Ken's Reviews > The Brothers Karamazov

The Brothers Karamazov by Fyodor Dostoyevsky
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's review
Jul 06, 2009

really liked it
bookshelves: classics-newly-read, finished-in-2009
Read in July, 2009

Whew! Talk about a gauntlet running! But what seemed like a huge mess of a book clearly had a structure and a design. I'm sure the religious symbolism is much greater than I noticed, but I did notice the preeminence of the number three -- three brothers, three chapters for each one in Part I, Book One,; "The Confessions of an Ardent Heart" in three parts in Part I, Book Three, "The Three Torments" in Part III, Book Nine; the three meetings with Smerdyakov (he of the devilish squinting LEFT eye) in Part IV, Book Eleven; and so forth. Dostoevsky wasn't subtle when it came to the Trinity.

The Ilyushenka funeral at the end was a bit sentimental for my tastes, but it gave Alexei a soapbox (in the form of a coffin) to stand on for his final sermon to the boys. It reminded somewhat of Tiny Tim ("God bless us, everyone!") and somewhat of Robin Williams rallying the boys in Dead Poets Society ("Carpe diem, boys, carpe diem!").

I also grew tired of the repeated retellings of the crime, especially when it came to the prosecutor's final speech. What fascinated me, however, was Ippolit's (prosecutor's) thoughts on present-day society in 19th-century Russia. People were too liberal, too God-less, he said. People lived vicariously, loved sensationalism and to feast their eyes and ears on other people's misery. People only carried about money and material goods and satisfaction of their own sensual needs. Hmn. Sounds damn near like speeches at the last Republican Convention. The times, they aren't a changin', I guess.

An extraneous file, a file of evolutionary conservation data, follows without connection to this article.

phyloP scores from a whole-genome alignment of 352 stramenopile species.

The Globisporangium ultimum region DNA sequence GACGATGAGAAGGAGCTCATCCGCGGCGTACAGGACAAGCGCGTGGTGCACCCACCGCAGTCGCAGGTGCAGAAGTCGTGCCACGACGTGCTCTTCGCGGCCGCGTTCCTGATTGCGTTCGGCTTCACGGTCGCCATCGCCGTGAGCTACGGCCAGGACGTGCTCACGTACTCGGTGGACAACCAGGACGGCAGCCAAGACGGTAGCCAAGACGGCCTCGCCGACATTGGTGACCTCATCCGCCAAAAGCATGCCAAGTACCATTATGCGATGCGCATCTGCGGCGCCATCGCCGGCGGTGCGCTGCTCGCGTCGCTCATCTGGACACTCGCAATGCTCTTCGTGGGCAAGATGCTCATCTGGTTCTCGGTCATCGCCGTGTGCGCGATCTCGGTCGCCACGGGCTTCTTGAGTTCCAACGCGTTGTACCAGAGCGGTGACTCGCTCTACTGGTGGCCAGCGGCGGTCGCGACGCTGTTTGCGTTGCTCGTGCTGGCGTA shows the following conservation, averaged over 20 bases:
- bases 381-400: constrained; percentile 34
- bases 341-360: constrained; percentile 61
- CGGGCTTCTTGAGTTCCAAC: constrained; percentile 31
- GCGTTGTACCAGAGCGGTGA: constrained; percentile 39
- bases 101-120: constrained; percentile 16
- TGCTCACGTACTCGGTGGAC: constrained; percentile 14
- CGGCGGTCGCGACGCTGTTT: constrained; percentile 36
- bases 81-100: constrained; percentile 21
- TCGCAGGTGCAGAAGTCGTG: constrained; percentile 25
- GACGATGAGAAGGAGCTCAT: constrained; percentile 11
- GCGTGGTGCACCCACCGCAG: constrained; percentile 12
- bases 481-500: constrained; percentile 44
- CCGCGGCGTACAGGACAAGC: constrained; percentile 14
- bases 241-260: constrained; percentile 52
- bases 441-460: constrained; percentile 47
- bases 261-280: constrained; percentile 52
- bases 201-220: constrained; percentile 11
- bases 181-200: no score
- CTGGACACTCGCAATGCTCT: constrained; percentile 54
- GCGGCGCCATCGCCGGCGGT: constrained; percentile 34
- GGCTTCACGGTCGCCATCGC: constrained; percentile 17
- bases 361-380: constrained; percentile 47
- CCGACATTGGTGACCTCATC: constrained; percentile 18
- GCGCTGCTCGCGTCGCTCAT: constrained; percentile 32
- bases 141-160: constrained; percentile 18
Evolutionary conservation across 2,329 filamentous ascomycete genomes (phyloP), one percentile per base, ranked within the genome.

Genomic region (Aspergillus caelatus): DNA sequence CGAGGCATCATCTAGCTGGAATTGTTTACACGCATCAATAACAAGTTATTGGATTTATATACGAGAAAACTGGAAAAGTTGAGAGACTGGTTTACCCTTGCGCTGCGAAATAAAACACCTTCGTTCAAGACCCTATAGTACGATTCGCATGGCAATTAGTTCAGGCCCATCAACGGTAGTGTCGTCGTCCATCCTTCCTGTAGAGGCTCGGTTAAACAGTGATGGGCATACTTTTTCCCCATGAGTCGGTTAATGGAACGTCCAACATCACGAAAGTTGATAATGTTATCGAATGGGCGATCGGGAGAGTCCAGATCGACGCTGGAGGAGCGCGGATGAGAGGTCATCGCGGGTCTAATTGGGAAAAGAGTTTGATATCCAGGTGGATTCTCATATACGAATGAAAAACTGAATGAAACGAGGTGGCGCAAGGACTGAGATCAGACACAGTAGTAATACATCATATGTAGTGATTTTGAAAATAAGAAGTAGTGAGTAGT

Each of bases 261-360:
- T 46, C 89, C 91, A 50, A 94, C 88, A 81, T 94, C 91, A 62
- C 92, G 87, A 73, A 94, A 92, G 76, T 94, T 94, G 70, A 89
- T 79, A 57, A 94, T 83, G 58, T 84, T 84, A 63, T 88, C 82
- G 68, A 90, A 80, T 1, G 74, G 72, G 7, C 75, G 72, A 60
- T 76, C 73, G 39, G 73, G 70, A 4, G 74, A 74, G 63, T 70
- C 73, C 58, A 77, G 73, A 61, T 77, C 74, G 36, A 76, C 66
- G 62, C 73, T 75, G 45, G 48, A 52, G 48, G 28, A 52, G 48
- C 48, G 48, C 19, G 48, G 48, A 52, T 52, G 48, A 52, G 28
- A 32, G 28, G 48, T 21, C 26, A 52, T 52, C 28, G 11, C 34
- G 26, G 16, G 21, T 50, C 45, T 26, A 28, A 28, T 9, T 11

I'm always glad to fill a Swiss hole in my classical reading resume and summer is the time to do it. Last year it was Dead Souls, a book Dostoevsky admired, and this year it is The Brothers Karamazov. I enjoyed it. It ran the gamut, from near-Biblical raptures and serious philosophical and religious thoughts to the equivalent of a 19th-century Jerry Springer show (I'm sure Jerry would be salivating to sign the likes of Dmitri K. and his little strumpet, Grushenka).

A bit like after giving blood or having gone to church, finishing it. You know. That noble feeling. And you want to do GOOD, a la Alyoshka, after reading it. I think, then, I'll go to the freezer for a Good Humor bar. For starters, I mean!
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Quotes Ken Liked

Fyodor Dostoyevsky
“Love in action is a harsh and dreadful thing compared to love in dreams.”
Fyodor Dostoyevsky, The Brothers Karamazov
tags: love

Reading Progress

07/06/2009 page 72
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Comments (showing 1-9 of 9) (9 new)

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message 1: by Ben (new) - rated it 5 stars

Ben Great to see. If you dislike it, you can blame it on me. If you like it, thank yourself for being open minded. See there, that's a no lose situation.


message 2: by Ken (new) - rated it 4 stars

Ken Read the first 70. Some laugh-out-loud moments with Daddy Fyodor and the kiddies in front of the elder. I mean, what comes out of Daddy K's mouth is anybody's guess -- and the reactions of his audience are terrific.

Of course you get the sometimes annoying Dostoevski habit of leaving the action so the elder can step outside and greet women pilgrims for 3 chapters before returning to the farce-in-progress, but that might as much be a function of the century as it is of the writer...

In any event, I won't blame you no matter what I ultimately feel. July's about the only month I can attack a book this big, so I'm going for it. Plus, I'm reading it as a comedy. The translator put me on to the humorous aspect, so I said, OK, I can do that.

message 3: by Ben (new) - rated it 5 stars

Ben Awesome! And yes, Fyodor Karamazov is quite the character. So is Dmitri and his love interest Grushenka, both of whom you'll get to know very, very well.

message 4: by Ken (last edited Jul 06, 2009 05:52PM) (new) - rated it 4 stars

Ken Considering the page count, I have a feeling I'll know LOTS of Russkies very, very well. Luckily, I'm a Russophile with a lot of Russian Lit already in my otherwise B-Negative blood. Most important to me is the smoothness of the translation. Nothing stiff and false-sounding -- a typical problem with translations. And, judging by the notes (back of the book), Dosty knows his Bible! Jesus, Mary, and Joseph (about the extent of my knowledge) but he's smart!